If it feels I’m leaving this post incomplete, I am. I think I can really dig into more specifics by detailing my experiences and what I’ve seen other do. This applies to both good and bad.

The pernicious lie does not have to apply to you.



Assessing the True Cost of Things

Ignoring costs can lead to poor purchasing decisions.

One of my pet economic theories is that all items you can purchase can be analyzed from three cost perspectives: the initial cost, the inherent cost, and the extended cost. I’m certain I’ve picked this up subconsciously from real economists or economics classes, but it has proven quite useful in my purchasing decisions.


Initial Cost

The initial cost is typically the most obvious, and is the price or amount of money you pay for an item. If I’m buying a chair from the department store for $60 or a lawnmower from a neighbor for $100, the initial cost is $60 and $100 respectively. Initial costs are the only thing I record in my ledger when keeping track of my budget balances, and the great danger to initial costs is that they make it easy to ignore the other costs.

Inherent Cost

Inherent costs are those costs that are accrued in the course of utilizing or operating an item. The inherent cost of a car is typically the cost of gasoline, the inherent cost of an apartment is the cost of utilities, the inherent cost of Netflix is the price of internet service. You get the idea. Whatever relies upon the purchasing of an additional item or service is bound to an inherent cost. We are usually aware of inherent costs, but we tend not to calculate their magnitude over large periods of time. Because my commute is so long, I tend to budget around $150 per month for gasoline, but don’t want to think about how this will cost me $1,800 per year.

Extended Cost

Most pernicious and evasive is the extended cost of a thing.¬†Extended costs are additional expenses that complement the item being purchased, and are often established by cultural norms, expectations, and habits. Most televisions or monitors either do not have speakers or come with “crappy” speakers built in. You could argue that manufacturers do this to encourage you to buy a sound bar or sound system to increase the audio quality of your television experience. Most of the people I know have a sound bar for their televisions, and this would be considered an extended cost to the purchase of a television. You may be very excited about your new 60″ television, but unless you have a sound bar, the idea may start to grow in your mind that your new television would really be better off with a nice new sound system to go with it. This is often how extended costs work.

For example, I have considered buying an XBox One S so that I could play games with two of my close friends who recently moved to different parts of the United States. Yes, Black Friday sales approach, but generally these consoles have cost $300, and I have been extremely leery of making this purchase for several reasons. First, although the console may “only” cost $300, the service to play online costs $60 per year. Moreover, in order to make the console more useful, I would want to buy additional controllers so that I could have friends over to play as well, and each controller typically costs an additional $60. Because I don’t like going through large numbers of batteries, I would probably want to purchase the rechargeable controller batteries, which cost around $25 each. So really, for a system with two controllers – and that certainly isn’t enough for having more friends over – I would be paying around $530 to get started*. Oh, and I forgot about the games. Ultimately, though, my long-distance friends don’t have the time or the access to play online, and all of these things have convinced me to set the desire aside completely. I also don’t play video games enough to justify the purchase in the first place. Many friends have decided it is worth it to them, and that is perfectly fine as long as you know what you are getting into.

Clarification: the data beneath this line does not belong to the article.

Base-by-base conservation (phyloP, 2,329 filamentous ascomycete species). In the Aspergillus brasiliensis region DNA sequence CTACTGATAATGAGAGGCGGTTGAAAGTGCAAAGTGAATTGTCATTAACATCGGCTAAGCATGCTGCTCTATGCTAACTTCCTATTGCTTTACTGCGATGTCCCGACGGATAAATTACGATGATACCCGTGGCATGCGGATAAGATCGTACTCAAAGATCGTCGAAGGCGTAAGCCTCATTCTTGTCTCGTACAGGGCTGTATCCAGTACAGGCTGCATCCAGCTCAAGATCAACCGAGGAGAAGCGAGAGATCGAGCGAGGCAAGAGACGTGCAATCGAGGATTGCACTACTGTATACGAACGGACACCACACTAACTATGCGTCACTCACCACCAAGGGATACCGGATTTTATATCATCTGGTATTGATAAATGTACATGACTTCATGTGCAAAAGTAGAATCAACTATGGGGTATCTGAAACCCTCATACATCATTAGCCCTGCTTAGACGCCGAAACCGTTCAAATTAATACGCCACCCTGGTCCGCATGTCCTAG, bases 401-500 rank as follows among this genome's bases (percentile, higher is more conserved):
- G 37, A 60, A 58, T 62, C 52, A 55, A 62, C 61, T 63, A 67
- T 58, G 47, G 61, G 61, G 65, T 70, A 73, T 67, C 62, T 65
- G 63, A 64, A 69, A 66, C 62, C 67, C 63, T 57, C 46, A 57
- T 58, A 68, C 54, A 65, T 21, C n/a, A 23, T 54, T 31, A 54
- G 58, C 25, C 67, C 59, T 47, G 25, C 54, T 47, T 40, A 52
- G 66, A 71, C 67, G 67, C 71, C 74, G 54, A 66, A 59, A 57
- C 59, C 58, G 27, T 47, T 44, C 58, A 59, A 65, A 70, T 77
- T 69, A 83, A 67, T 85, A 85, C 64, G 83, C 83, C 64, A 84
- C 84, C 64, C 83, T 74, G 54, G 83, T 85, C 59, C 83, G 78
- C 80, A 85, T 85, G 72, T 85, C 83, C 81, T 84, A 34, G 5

Although I will be writing about houses and apartments another day, I would like to mention here that having too much space can generate extended costs. Who wants an empty room? Most people will add a guest bed, perhaps a few items of furniture, or perhaps paint the walls. Just having empty space tends to fight very strongly against our cultural expectations of interiors, and will often lead us into spending more money than we planned in order to satisfy those expectations in our minds.

I should perhaps also mention that time and opportunity cost play into these as well. The true cost of a book includes the time you spend reading it, and the true cost of pretty much anything non-essential could be the well-being of your car if you know it has issues and are trying to ignore them by purchasing something “fun”. Nothing is fun about paying for car repairs, but not doing so will cost you in added stress and strain later.

The moral of the story is, don’t just look at sticker price (the initial cost). Consider the ramifications your purchases will have in other areas of your life and across your wallet. When you understand these costs, you are positioning yourself to make better decisions with your money.


* I forgot that most consoles already come with one controller, so this total may be $470 instead, or maybe you decided to buy an additional controller without the rechargeable battery ūüôā

Fear and Keeping the Things We Hate